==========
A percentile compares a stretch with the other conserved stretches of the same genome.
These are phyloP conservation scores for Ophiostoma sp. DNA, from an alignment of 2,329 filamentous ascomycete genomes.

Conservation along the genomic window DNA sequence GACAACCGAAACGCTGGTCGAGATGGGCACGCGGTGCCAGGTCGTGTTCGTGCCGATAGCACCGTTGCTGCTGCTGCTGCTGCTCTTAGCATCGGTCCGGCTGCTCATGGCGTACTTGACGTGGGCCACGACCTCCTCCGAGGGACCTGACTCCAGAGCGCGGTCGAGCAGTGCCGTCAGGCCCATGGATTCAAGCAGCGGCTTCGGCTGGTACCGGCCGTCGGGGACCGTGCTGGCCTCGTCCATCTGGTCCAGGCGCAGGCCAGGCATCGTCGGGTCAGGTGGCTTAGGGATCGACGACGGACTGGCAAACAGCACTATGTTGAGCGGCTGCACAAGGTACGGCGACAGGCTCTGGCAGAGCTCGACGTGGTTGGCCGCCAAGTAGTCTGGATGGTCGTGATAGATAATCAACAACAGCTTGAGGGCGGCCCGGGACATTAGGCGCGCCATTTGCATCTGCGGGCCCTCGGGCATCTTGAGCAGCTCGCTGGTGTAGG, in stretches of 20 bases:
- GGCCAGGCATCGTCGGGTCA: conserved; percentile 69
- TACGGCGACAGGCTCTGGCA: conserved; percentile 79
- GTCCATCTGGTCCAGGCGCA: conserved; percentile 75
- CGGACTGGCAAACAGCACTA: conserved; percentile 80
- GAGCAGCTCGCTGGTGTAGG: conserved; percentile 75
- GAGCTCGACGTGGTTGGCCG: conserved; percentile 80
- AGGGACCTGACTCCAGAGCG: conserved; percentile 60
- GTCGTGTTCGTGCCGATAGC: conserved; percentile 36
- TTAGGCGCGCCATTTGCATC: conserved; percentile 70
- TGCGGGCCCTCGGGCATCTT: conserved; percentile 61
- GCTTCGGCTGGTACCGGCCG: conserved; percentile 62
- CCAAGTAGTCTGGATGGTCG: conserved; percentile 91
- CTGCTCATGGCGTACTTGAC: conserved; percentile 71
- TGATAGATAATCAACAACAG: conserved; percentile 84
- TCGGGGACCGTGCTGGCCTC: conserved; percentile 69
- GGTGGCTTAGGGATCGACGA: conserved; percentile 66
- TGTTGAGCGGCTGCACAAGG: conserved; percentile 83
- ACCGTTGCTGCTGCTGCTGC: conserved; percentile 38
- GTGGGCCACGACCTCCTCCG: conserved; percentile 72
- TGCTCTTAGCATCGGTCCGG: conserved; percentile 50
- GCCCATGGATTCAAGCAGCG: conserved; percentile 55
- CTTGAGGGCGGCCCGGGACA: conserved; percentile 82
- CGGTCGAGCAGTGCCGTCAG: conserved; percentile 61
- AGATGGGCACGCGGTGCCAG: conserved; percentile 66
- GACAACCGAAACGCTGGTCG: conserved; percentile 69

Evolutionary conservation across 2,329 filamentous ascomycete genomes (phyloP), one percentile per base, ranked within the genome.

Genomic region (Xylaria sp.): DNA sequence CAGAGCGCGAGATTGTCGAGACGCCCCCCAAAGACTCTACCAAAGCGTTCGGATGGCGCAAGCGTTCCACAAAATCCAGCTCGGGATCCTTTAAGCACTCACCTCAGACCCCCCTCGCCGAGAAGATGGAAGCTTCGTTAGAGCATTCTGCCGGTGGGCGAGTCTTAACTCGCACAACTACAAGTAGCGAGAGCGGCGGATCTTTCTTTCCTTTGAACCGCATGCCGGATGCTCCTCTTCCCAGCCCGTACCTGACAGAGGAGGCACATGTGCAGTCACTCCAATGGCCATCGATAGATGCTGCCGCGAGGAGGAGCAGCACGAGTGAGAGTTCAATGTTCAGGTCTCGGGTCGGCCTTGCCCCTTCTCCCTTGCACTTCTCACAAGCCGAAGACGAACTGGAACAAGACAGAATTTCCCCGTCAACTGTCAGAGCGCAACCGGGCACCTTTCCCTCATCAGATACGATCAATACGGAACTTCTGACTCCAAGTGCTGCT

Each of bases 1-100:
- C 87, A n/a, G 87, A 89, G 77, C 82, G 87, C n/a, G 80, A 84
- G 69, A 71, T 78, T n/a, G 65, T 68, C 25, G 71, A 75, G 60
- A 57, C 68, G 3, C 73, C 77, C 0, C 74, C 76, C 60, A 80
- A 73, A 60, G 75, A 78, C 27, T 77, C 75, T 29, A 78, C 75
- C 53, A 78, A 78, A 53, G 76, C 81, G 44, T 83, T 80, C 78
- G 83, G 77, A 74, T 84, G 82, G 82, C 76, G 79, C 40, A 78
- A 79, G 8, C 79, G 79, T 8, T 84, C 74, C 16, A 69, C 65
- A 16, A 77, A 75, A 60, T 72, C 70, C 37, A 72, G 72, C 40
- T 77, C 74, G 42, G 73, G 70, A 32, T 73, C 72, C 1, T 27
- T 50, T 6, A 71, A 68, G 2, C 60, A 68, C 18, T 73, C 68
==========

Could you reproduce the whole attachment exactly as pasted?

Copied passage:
A percentile compares a stretch with the other conserved stretches of the same genome.
These are phyloP conservation scores for Ophiostoma sp. DNA, from an alignment of 2,329 filamentous ascomycete genomes.

Conservation along the genomic window DNA sequence GACAACCGAAACGCTGGTCGAGATGGGCACGCGGTGCCAGGTCGTGTTCGTGCCGATAGCACCGTTGCTGCTGCTGCTGCTGCTCTTAGCATCGGTCCGGCTGCTCATGGCGTACTTGACGTGGGCCACGACCTCCTCCGAGGGACCTGACTCCAGAGCGCGGTCGAGCAGTGCCGTCAGGCCCATGGATTCAAGCAGCGGCTTCGGCTGGTACCGGCCGTCGGGGACCGTGCTGGCCTCGTCCATCTGGTCCAGGCGCAGGCCAGGCATCGTCGGGTCAGGTGGCTTAGGGATCGACGACGGACTGGCAAACAGCACTATGTTGAGCGGCTGCACAAGGTACGGCGACAGGCTCTGGCAGAGCTCGACGTGGTTGGCCGCCAAGTAGTCTGGATGGTCGTGATAGATAATCAACAACAGCTTGAGGGCGGCCCGGGACATTAGGCGCGCCATTTGCATCTGCGGGCCCTCGGGCATCTTGAGCAGCTCGCTGGTGTAGG, in stretches of 20 bases:
- GGCCAGGCATCGTCGGGTCA: conserved; percentile 69
- TACGGCGACAGGCTCTGGCA: conserved; percentile 79
- GTCCATCTGGTCCAGGCGCA: conserved; percentile 75
- CGGACTGGCAAACAGCACTA: conserved; percentile 80
- GAGCAGCTCGCTGGTGTAGG: conserved; percentile 75
- GAGCTCGACGTGGTTGGCCG: conserved; percentile 80
- AGGGACCTGACTCCAGAGCG: conserved; percentile 60
- GTCGTGTTCGTGCCGATAGC: conserved; percentile 36
- TTAGGCGCGCCATTTGCATC: conserved; percentile 70
- TGCGGGCCCTCGGGCATCTT: conserved; percentile 61
- GCTTCGGCTGGTACCGGCCG: conserved; percentile 62
- CCAAGTAGTCTGGATGGTCG: conserved; percentile 91
- CTGCTCATGGCGTACTTGAC: conserved; percentile 71
- TGATAGATAATCAACAACAG: conserved; percentile 84
- TCGGGGACCGTGCTGGCCTC: conserved; percentile 69
- GGTGGCTTAGGGATCGACGA: conserved; percentile 66
- TGTTGAGCGGCTGCACAAGG: conserved; percentile 83
- ACCGTTGCTGCTGCTGCTGC: conserved; percentile 38
- GTGGGCCACGACCTCCTCCG: conserved; percentile 72
- TGCTCTTAGCATCGGTCCGG: conserved; percentile 50
- GCCCATGGATTCAAGCAGCG: conserved; percentile 55
- CTTGAGGGCGGCCCGGGACA: conserved; percentile 82
- CGGTCGAGCAGTGCCGTCAG: conserved; percentile 61
- AGATGGGCACGCGGTGCCAG: conserved; percentile 66
- GACAACCGAAACGCTGGTCG: conserved; percentile 69

Evolutionary conservation across 2,329 filamentous ascomycete genomes (phyloP), one percentile per base, ranked within the genome.

Genomic region (Xylaria sp.): DNA sequence CAGAGCGCGAGATTGTCGAGACGCCCCCCAAAGACTCTACCAAAGCGTTCGGATGGCGCAAGCGTTCCACAAAATCCAGCTCGGGATCCTTTAAGCACTCACCTCAGACCCCCCTCGCCGAGAAGATGGAAGCTTCGTTAGAGCATTCTGCCGGTGGGCGAGTCTTAACTCGCACAACTACAAGTAGCGAGAGCGGCGGATCTTTCTTTCCTTTGAACCGCATGCCGGATGCTCCTCTTCCCAGCCCGTACCTGACAGAGGAGGCACATGTGCAGTCACTCCAATGGCCATCGATAGATGCTGCCGCGAGGAGGAGCAGCACGAGTGAGAGTTCAATGTTCAGGTCTCGGGTCGGCCTTGCCCCTTCTCCCTTGCACTTCTCACAAGCCGAAGACGAACTGGAACAAGACAGAATTTCCCCGTCAACTGTCAGAGCGCAACCGGGCACCTTTCCCTCATCAGATACGATCAATACGGAACTTCTGACTCCAAGTGCTGCT

Each of bases 1-100:
- C 87, A n/a, G 87, A 89, G 77, C 82, G 87, C n/a, G 80, A 84
- G 69, A 71, T 78, T n/a, G 65, T 68, C 25, G 71, A 75, G 60
- A 57, C 68, G 3, C 73, C 77, C 0, C 74, C 76, C 60, A 80
- A 73, A 60, G 75, A 78, C 27, T 77, C 75, T 29, A 78, C 75
- C 53, A 78, A 78, A 53, G 76, C 81, G 44, T 83, T 80, C 78
- G 83, G 77, A 74, T 84, G 82, G 82, C 76, G 79, C 40, A 78
- A 79, G 8, C 79, G 79, T 8, T 84, C 74, C 16, A 69, C 65
- A 16, A 77, A 75, A 60, T 72, C 70, C 37, A 72, G 72, C 40
- T 77, C 74, G 42, G 73, G 70, A 32, T 73, C 72, C 1, T 27
- T 50, T 6, A 71, A 68, G 2, C 60, A 68, C 18, T 73, C 68